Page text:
Modules are normally presented through a mixture of lecture, tutorial and/or practical contact hours, these will vary depending upon the learning outcomes of the specific module, for example, more theoretical modules such as Information Systems Organisation and Management will have more lectures than tutorials. Thus it can be seen that the aim is to utilise whichever teaching and learning strategies are most appropriate to facilitate the development of the requisite knowledge, skills and abilities within the students. Each student is a partner in the learning experience, and is expected to take responsibility for his/her study. As a result the Faculty sees the role of lecturer as a learning facilitator. A resource based approach to facilitating student learning is enhanced by the availability of on-line learning facilities such as VLEs or websites. Students are encouraged to undertake independent learning to extend the material presented. The value of self-gained knowledge and understanding is emphasised, both as an essential skill/practice for life (lifelong learning) and as an expectation on computing professionals (continuing professional development). Students are given regular feedback throughout modules and are encouraged to reflect critically in order to understand their own strengths and weaknesses.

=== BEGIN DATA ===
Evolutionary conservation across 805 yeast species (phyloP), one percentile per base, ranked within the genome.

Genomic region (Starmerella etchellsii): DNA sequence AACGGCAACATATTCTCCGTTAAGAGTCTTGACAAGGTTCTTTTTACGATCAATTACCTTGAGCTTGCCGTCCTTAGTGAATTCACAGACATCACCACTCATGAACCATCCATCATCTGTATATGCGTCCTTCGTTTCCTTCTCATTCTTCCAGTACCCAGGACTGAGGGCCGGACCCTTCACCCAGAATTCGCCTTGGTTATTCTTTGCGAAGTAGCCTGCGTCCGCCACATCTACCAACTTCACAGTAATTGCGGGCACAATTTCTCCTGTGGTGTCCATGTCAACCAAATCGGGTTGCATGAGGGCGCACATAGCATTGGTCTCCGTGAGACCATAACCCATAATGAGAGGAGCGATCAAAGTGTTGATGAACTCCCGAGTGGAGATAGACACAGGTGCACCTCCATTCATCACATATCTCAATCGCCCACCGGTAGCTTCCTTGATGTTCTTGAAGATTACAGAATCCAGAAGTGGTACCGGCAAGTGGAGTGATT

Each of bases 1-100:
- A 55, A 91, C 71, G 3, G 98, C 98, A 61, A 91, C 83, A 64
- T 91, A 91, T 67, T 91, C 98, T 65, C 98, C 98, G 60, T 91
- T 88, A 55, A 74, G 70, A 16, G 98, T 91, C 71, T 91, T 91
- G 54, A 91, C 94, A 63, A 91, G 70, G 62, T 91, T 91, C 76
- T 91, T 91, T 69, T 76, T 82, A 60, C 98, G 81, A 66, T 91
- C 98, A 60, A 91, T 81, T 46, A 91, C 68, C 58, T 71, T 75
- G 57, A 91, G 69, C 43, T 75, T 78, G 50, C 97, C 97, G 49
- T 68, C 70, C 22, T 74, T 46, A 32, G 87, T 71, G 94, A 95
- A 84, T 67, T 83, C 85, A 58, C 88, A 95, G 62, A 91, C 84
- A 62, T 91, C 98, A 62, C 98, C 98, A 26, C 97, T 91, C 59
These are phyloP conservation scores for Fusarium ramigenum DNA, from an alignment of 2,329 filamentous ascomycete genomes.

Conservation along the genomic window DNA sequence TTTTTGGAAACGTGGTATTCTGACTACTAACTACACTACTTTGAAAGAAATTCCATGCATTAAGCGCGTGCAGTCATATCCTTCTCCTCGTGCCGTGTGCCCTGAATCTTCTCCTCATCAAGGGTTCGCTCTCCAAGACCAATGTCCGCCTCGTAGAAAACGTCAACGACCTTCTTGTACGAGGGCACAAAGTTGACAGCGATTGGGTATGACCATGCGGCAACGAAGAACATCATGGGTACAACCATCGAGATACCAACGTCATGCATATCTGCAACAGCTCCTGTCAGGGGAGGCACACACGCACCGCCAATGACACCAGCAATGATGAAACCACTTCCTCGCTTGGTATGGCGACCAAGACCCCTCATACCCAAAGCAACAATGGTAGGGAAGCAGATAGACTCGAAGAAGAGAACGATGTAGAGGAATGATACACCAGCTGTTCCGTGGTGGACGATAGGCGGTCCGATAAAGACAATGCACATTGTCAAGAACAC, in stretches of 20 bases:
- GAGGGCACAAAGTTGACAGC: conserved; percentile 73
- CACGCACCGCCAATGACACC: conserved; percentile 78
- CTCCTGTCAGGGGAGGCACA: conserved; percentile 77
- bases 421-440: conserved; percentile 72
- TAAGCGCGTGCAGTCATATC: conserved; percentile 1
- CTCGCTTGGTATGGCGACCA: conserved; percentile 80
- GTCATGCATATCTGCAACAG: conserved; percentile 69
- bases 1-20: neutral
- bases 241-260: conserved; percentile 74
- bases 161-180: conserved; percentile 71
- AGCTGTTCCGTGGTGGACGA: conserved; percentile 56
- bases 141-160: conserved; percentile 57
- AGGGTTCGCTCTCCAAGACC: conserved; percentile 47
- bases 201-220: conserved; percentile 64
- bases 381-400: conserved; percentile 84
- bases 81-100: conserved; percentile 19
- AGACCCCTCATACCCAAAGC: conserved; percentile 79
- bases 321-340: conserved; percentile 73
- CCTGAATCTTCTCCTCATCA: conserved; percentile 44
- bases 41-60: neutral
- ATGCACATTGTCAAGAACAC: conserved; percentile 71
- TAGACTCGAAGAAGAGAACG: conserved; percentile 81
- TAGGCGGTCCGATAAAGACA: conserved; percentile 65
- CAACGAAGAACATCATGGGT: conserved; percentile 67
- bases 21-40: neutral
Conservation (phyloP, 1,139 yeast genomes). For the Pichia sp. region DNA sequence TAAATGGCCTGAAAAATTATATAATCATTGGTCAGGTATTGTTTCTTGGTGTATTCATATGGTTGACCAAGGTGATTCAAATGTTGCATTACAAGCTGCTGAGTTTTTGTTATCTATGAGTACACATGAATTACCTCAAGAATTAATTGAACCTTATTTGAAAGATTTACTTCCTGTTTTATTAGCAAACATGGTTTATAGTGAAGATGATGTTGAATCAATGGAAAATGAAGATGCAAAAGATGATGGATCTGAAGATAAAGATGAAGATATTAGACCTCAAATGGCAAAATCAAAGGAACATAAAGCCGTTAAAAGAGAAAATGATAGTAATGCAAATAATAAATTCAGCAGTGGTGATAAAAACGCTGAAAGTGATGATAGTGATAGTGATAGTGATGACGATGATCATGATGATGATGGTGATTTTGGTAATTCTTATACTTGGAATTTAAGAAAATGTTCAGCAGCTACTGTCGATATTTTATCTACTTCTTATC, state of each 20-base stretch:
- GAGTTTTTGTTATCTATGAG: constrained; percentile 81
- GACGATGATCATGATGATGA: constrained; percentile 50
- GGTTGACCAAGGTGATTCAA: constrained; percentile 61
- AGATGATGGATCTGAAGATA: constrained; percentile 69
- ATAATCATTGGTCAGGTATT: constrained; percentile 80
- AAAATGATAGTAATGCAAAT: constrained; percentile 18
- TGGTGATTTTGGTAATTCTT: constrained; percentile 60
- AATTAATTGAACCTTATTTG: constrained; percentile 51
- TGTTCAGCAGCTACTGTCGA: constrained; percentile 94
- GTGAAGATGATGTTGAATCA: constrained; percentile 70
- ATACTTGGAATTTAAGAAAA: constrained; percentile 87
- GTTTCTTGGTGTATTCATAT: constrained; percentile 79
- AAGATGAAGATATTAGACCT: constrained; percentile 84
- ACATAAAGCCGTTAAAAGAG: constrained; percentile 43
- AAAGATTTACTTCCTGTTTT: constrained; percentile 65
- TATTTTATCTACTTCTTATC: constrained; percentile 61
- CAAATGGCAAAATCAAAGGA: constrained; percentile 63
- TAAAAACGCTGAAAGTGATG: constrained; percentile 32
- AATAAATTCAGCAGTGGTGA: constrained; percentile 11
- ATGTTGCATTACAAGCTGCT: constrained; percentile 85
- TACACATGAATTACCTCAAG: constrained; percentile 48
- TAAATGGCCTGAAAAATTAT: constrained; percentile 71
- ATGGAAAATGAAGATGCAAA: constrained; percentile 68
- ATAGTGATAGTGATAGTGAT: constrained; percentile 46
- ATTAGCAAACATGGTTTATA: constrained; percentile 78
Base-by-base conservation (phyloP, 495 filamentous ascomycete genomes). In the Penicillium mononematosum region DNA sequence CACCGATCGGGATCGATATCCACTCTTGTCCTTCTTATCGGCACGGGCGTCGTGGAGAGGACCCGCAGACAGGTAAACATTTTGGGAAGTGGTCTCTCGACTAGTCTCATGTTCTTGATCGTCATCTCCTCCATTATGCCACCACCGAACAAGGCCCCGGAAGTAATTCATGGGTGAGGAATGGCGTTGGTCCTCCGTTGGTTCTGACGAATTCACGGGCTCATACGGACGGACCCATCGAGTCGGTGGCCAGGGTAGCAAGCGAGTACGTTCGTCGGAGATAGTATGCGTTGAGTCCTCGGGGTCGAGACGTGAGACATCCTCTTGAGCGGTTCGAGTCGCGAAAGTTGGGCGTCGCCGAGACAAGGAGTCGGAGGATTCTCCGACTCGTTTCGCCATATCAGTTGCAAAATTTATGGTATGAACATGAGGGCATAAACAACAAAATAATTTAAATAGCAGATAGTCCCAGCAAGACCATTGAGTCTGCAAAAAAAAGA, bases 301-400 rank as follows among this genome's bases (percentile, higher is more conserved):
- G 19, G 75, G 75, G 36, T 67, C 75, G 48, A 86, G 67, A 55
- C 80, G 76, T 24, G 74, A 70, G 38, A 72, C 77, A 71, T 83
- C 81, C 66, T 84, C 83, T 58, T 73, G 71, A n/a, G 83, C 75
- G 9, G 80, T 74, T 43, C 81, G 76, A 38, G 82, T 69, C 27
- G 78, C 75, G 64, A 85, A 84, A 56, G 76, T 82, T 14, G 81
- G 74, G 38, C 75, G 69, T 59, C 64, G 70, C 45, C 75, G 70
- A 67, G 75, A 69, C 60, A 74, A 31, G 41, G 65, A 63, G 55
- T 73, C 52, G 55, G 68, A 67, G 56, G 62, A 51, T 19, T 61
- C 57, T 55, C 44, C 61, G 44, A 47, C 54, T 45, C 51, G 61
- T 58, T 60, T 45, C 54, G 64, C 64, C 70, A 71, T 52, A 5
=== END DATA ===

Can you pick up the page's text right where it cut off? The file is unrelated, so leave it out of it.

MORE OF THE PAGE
The Cyber Security award employs an innovative range of formative and summative assessments. Typically, formative assessment is used as an aide to check students’ understanding of a specific subject or topic. The method of assessment is chosen to meet the academic content and outcomes the module is to assess. These will include individual coursework assignments, group-work assignments, presentations, demonstrations, written reports, end-of-module examinations, and oral viva.
This is to: ensure that learning outcomes are tested in the most appropriate way; reflect the sorts of materials graduates will be asked to prepare in future careers; and recognise that students have different abilities. Although the practical and skills based are the nature of the Cyber Security award, coursework, formal examinations and class-tests are also used to assess knowledge-based modules across all three levels.
All information is correct at the time of publication, but is subject to change in the interest of continuing improvement.